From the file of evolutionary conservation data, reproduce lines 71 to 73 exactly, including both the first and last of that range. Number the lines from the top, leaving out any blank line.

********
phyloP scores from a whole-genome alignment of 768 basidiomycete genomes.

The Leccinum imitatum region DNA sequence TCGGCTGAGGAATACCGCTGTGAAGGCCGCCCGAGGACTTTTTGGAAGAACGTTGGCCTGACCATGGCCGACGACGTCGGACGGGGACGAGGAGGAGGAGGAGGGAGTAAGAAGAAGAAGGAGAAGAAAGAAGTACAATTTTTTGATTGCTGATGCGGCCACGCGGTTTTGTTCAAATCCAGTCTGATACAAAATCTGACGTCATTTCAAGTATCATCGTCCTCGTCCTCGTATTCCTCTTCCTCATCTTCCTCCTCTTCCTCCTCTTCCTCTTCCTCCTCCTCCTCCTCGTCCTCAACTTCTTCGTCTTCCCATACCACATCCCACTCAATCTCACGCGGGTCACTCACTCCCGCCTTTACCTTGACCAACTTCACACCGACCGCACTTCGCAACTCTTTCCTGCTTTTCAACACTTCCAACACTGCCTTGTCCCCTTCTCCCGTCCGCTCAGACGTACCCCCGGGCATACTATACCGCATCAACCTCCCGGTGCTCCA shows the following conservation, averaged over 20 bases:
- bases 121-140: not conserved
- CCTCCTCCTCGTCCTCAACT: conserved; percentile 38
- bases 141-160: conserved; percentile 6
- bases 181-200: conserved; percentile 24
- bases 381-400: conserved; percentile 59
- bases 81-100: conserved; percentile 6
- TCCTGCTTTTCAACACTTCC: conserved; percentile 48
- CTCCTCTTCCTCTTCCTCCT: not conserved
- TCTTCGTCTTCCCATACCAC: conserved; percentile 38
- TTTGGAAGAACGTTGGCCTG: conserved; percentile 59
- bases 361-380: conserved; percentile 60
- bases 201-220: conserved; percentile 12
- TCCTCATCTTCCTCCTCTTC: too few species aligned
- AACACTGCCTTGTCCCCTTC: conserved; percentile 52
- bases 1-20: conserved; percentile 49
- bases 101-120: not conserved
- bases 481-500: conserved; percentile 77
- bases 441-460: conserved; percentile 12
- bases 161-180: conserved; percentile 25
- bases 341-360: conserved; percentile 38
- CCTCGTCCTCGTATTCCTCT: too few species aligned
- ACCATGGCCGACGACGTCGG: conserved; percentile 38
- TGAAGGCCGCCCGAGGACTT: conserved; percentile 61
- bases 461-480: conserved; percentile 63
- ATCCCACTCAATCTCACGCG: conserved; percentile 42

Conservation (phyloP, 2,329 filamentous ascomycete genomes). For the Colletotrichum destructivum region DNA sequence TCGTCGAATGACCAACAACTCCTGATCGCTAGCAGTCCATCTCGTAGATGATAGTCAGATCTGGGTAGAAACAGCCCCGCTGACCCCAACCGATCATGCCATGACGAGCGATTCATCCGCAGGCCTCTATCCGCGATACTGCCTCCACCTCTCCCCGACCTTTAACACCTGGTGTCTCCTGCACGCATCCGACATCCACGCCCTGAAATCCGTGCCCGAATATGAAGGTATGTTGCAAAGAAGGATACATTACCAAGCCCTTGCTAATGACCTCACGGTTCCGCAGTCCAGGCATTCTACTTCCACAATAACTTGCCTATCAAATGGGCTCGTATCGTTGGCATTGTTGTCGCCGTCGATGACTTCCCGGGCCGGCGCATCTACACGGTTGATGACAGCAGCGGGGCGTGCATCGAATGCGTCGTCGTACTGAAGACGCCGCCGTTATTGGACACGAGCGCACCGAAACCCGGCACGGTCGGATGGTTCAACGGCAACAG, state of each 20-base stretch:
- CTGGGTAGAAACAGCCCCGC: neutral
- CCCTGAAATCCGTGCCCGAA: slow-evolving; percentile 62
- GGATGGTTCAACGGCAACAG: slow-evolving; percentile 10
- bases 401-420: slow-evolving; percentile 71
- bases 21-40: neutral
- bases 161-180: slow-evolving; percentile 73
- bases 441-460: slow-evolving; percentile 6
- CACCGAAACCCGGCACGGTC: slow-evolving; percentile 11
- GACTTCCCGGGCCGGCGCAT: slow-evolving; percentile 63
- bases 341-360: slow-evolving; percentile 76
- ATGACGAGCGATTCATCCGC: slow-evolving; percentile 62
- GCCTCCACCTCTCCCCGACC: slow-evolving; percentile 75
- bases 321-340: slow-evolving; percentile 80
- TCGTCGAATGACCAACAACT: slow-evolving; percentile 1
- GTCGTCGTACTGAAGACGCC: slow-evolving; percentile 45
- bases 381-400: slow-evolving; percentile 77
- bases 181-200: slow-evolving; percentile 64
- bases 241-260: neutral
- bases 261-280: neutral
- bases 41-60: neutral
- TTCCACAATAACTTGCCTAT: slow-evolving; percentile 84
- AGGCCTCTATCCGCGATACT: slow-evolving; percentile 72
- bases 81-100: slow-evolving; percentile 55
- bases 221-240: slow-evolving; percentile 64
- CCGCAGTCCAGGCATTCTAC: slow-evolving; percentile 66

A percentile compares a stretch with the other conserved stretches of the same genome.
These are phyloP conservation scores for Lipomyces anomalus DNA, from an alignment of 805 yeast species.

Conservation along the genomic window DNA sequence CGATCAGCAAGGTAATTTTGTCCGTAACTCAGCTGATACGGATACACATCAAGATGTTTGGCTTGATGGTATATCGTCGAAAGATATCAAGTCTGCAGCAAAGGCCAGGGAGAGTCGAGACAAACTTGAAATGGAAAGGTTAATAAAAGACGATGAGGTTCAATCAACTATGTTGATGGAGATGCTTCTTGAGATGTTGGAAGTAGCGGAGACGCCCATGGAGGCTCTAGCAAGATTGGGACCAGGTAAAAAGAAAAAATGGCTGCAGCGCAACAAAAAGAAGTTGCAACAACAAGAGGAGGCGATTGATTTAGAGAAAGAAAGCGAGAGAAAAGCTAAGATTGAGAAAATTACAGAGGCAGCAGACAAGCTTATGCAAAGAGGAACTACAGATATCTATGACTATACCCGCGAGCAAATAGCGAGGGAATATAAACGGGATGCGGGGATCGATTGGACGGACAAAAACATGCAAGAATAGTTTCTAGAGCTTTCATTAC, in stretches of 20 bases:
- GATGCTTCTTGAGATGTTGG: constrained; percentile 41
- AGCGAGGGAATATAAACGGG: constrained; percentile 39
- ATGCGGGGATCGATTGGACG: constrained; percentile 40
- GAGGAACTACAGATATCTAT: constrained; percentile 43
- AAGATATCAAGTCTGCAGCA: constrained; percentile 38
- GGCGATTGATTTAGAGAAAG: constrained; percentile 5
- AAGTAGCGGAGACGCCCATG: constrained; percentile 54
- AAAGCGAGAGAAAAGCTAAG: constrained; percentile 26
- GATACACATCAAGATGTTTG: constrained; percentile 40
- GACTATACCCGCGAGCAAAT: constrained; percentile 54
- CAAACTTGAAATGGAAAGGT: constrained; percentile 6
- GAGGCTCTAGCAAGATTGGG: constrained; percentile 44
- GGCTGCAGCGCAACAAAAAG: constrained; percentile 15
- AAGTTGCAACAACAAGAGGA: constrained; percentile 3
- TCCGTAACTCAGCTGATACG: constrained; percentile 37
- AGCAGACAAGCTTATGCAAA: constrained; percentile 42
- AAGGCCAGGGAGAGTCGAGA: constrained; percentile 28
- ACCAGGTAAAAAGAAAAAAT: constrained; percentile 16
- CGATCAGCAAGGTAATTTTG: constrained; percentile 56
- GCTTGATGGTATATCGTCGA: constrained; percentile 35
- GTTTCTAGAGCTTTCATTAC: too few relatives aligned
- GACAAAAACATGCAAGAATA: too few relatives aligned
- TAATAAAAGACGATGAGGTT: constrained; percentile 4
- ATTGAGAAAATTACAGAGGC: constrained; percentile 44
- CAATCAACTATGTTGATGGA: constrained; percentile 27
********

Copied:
- TCCGTAACTCAGCTGATACG: constrained; percentile 37
- AGCAGACAAGCTTATGCAAA: constrained; percentile 42
- AAGGCCAGGGAGAGTCGAGA: constrained; percentile 28